District Court for the District of Columbia. Brogan, Nilab Tolton and the five other lead plaintiffs said Oct. The result is sex bias being baked into pay, promotion, and other key personnel decisions, the women say.
Few since have disagreed. Up to the close of the last century, studies of early modern demonic possession were dominated by psychoanalytic perspectives, and it seems fair to say that such perspectives are more than usually likely to produce an association between possession and the female body.
More recent studies have reached the same conclusion as de Certeau from a different and more strictly historicist angle. Nancy Caciola and Moshe Sluhovsky both agree that possession was linked to femininity but trace this link to premodern medical concepts of gender rather than twentieth-century psychiatric ones.
Yet the assertions of these historicist scholars are interestingly close to those of the psychoanalytic studies that preceded them. A similar trend has been apparent in medical historiography.
After Laqueur sensationally claimed that the premodern era lacked a binary concept of gender, a series of major studies devoted themselves to reassessing, and to some extent rebuilding, the anatomical and physiological premises of early modern sexual difference.
Much of this work has focused on medical writings on womb diseases.
But they have also, it might be argued, subtly confirmed it, by emphasizing the extent to which the womb was indeed viewed as a potent source of mental and physical illnesses that were unique to women. Since some of these illnesses, such as suffocation of the womb, possessed cultural associations with demonic possession, studies like these offer powerful support for the notion that possession too was a kind of female malady.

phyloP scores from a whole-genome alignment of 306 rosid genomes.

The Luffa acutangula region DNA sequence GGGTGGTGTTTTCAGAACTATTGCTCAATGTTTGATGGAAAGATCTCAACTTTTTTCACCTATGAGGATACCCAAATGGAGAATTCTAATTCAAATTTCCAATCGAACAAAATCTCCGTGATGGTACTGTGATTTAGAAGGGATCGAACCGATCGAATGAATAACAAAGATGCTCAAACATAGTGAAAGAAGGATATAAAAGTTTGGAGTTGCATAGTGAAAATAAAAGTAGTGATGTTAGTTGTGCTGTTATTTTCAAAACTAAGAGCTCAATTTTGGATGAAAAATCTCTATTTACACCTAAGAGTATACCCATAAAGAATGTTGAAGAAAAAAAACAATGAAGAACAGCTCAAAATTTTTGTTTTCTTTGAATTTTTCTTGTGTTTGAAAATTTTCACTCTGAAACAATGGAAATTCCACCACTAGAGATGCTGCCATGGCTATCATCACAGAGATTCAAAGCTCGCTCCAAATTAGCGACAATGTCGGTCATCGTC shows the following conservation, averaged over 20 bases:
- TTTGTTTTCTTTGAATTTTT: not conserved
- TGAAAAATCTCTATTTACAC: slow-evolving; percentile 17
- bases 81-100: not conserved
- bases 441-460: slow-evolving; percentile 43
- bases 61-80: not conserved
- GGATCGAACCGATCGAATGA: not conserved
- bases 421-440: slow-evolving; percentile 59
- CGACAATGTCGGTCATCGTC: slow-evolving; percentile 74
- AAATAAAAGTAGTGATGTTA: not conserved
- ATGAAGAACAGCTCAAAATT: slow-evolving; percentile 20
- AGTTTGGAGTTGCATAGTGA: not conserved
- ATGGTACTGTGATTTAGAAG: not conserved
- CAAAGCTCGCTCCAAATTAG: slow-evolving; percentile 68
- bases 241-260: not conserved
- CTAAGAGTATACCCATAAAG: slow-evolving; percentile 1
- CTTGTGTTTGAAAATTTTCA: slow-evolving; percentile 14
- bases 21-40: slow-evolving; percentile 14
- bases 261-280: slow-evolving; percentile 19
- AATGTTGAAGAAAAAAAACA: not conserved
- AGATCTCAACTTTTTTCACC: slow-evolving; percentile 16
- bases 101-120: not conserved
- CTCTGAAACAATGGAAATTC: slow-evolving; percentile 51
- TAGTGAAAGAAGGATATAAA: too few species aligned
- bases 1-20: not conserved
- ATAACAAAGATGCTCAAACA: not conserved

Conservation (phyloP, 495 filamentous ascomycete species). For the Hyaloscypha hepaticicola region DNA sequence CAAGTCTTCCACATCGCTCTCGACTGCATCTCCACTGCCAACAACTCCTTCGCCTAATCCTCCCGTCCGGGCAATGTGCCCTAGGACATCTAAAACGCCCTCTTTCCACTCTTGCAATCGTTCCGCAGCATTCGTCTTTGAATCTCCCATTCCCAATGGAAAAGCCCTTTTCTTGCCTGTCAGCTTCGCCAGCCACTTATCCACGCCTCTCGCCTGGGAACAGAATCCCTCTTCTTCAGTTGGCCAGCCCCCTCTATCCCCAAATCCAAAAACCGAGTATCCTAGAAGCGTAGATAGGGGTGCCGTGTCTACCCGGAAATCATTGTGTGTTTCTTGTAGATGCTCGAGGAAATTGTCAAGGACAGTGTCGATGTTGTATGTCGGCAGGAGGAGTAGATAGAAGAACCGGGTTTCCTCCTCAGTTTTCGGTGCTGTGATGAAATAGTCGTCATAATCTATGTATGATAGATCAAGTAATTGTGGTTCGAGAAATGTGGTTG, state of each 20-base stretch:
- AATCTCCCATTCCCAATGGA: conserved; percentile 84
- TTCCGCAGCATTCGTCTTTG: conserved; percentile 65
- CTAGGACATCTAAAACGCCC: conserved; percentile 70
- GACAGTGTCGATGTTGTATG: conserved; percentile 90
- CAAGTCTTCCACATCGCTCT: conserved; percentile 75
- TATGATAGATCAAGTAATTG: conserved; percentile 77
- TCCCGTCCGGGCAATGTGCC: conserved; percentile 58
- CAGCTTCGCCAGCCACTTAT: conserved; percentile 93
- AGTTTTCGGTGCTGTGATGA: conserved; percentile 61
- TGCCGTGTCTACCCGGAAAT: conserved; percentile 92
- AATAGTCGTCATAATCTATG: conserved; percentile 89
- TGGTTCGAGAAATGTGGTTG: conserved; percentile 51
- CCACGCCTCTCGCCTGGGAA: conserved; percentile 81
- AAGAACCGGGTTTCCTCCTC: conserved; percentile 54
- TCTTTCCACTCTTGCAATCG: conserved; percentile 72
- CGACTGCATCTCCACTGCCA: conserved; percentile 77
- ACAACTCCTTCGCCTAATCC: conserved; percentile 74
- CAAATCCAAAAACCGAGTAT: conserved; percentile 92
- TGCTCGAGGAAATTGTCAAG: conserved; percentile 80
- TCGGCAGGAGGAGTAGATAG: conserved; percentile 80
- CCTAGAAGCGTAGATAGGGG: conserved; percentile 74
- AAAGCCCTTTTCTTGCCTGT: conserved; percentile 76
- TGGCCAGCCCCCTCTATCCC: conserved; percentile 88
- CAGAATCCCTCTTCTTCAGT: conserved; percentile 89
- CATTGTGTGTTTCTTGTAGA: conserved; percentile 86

This article takes as its starting point a series of early modern exorcisms that challenge these premises. For them, the possessions of Richard Mainy and Sara Williams would have presented a reminder of the similarities rather than the differences between the sexes, and the different but related kinds of plenitude—sexual, humoral, demonic—that affected both.
Continue reading …. In this article Boyd Brogan reconsiders the gendering of the early modern body from the perspectives of exorcism and medicine, challenging the emphasis on sexual difference that has guided a generation of work in both these fields.
He argues that even the most recent historicist approaches to early modern possession and illness remain shaped by psychoanalytic interpretations that associate possession with hysteria. It was this wider category of illnesses, affecting both men and women, that was associated with demonic possession in this period.
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Both possession and the diseases that resembled it, moreover, were linked to early modern theories of sexual physiology that stressed the similarities rather than the differences between male and female sexuality. He works on sexual abstinence and illness in premodern medicine and on epilepsy, hysteria, and demonic possession from the early modern period to the twentieth century. Continue reading … In this article Boyd Brogan reconsiders the gendering of the early modern body from the perspectives of exorcism and medicine, challenging the emphasis on sexual difference that has guided a generation of work in both these fields.